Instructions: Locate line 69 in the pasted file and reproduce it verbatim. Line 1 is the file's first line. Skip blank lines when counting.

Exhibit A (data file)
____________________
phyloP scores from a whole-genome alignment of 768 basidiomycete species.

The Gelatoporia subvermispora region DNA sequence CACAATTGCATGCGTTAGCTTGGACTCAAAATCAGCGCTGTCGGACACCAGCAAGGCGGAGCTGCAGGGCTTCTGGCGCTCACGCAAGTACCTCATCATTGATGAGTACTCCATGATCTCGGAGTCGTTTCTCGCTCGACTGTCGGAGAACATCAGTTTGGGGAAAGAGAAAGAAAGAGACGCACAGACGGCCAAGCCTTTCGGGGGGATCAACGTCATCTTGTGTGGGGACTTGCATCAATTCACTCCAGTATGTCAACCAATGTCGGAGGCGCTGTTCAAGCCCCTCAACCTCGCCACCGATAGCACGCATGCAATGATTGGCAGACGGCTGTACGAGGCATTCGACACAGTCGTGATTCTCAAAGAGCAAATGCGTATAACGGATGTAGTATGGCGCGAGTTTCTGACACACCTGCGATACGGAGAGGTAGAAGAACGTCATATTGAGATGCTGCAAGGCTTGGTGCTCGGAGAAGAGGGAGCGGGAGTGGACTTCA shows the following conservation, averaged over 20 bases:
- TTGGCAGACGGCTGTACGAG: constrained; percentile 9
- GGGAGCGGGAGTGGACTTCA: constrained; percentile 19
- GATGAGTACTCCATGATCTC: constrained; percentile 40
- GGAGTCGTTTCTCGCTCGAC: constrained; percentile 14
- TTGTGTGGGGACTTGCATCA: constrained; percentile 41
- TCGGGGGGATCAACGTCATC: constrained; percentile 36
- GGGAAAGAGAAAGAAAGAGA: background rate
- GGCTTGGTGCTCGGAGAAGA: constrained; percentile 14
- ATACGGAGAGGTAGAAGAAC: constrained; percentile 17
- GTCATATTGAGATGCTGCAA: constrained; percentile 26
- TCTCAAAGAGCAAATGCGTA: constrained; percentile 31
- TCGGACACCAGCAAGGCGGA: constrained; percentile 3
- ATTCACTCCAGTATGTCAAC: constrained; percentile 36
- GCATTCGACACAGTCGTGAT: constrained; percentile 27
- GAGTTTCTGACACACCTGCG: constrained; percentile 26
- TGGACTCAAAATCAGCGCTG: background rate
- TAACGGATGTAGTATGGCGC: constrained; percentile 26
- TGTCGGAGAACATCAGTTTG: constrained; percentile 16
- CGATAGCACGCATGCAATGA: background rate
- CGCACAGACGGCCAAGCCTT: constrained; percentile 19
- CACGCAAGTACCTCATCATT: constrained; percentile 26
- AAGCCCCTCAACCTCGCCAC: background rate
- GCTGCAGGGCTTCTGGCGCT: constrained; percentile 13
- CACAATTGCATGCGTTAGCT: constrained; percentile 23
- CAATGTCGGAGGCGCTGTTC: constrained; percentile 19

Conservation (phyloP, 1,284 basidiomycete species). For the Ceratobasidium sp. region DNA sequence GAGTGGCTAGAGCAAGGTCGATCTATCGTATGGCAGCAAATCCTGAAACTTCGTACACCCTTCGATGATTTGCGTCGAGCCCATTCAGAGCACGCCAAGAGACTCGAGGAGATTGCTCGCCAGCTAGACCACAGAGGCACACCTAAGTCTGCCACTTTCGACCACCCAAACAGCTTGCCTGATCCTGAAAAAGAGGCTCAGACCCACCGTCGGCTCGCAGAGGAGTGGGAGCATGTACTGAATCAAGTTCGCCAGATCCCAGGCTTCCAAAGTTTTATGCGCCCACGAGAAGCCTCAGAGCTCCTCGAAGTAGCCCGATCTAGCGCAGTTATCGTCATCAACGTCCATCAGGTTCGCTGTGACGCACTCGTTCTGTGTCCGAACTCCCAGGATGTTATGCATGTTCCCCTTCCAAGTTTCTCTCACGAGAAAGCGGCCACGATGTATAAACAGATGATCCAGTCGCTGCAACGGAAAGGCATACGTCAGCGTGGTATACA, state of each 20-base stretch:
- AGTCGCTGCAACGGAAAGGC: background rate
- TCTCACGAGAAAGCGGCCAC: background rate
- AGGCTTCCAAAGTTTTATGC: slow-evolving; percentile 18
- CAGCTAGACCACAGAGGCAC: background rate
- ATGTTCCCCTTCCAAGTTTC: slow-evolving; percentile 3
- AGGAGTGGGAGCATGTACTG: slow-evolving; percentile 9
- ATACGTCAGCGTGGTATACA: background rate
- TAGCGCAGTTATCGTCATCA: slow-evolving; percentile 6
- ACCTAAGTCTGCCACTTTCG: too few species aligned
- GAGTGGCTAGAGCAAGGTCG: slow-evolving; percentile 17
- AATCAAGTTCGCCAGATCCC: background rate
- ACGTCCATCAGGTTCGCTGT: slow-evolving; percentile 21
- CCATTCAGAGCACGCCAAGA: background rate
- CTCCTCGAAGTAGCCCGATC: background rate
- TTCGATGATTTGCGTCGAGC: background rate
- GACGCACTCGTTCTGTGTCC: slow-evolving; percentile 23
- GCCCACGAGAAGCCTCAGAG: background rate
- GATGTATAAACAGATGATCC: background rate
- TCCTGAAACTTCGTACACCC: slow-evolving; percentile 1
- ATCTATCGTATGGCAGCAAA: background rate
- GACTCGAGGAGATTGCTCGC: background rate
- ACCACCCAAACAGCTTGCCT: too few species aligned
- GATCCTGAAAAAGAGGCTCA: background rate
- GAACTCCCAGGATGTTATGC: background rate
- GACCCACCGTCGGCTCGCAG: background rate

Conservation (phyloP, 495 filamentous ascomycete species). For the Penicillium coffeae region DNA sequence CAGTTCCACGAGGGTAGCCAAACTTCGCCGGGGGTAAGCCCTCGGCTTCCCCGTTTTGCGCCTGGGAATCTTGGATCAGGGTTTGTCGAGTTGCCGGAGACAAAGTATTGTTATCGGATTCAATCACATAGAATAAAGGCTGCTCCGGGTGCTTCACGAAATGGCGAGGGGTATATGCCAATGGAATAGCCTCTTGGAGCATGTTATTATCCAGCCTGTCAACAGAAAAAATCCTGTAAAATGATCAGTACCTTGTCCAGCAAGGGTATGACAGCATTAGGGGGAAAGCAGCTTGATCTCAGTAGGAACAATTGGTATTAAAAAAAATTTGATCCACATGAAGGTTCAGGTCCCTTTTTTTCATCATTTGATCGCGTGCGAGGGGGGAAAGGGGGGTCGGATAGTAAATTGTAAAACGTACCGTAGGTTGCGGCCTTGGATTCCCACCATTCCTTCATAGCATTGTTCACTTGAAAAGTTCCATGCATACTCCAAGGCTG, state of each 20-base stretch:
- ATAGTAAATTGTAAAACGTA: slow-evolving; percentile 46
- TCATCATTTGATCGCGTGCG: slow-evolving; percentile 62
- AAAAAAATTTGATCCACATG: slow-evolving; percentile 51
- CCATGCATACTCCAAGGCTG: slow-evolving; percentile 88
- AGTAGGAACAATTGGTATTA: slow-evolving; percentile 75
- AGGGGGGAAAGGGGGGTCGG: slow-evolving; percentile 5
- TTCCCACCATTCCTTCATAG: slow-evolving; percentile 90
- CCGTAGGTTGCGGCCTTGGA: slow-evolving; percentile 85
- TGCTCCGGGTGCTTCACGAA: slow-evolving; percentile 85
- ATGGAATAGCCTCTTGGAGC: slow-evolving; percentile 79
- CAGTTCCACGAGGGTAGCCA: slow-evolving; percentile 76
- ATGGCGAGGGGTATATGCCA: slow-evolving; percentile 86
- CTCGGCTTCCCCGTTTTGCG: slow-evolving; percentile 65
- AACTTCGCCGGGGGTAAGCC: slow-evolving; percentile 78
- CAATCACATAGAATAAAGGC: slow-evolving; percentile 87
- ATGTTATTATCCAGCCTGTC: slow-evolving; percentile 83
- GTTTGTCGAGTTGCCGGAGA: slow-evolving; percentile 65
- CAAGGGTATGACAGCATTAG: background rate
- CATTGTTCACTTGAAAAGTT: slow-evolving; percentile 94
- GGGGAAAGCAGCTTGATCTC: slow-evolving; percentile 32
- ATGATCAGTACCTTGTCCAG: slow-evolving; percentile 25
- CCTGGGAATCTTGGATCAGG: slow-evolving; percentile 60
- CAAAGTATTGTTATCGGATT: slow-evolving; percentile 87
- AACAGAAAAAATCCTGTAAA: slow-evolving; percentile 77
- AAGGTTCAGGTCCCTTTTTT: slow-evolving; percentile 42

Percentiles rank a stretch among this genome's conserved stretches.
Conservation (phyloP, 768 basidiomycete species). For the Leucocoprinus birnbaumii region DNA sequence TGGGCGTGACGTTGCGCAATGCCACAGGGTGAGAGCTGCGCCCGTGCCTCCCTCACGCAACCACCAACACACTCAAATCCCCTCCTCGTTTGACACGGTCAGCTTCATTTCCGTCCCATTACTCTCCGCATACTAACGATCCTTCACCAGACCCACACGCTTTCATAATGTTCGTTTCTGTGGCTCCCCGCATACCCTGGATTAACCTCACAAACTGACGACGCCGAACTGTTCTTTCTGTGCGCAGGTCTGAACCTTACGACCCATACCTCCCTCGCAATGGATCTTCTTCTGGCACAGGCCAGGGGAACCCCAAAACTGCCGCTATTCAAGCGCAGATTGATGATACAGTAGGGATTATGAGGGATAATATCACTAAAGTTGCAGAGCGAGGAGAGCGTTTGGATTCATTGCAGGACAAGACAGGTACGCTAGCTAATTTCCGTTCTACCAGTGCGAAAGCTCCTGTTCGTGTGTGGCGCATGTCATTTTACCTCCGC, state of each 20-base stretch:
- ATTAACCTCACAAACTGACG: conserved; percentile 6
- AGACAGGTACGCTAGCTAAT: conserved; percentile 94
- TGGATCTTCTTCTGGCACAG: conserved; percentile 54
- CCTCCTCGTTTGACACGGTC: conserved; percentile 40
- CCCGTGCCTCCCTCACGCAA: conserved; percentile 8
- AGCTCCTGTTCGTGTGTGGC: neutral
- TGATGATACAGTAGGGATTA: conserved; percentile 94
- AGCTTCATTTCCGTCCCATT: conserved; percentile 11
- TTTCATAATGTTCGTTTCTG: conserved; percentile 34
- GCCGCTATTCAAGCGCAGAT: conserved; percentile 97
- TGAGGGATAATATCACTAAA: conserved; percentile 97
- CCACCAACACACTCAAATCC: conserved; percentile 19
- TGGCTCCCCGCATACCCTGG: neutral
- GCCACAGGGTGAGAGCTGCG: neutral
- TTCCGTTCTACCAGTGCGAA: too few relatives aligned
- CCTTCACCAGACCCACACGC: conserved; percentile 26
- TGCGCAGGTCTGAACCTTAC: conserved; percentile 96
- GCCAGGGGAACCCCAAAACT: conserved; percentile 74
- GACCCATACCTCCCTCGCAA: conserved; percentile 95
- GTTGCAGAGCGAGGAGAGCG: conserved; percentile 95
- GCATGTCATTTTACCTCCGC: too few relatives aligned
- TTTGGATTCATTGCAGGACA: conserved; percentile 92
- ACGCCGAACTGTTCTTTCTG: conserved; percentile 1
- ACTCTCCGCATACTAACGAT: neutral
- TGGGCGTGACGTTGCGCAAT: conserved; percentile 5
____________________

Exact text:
- CAATCACATAGAATAAAGGC: slow-evolving; percentile 87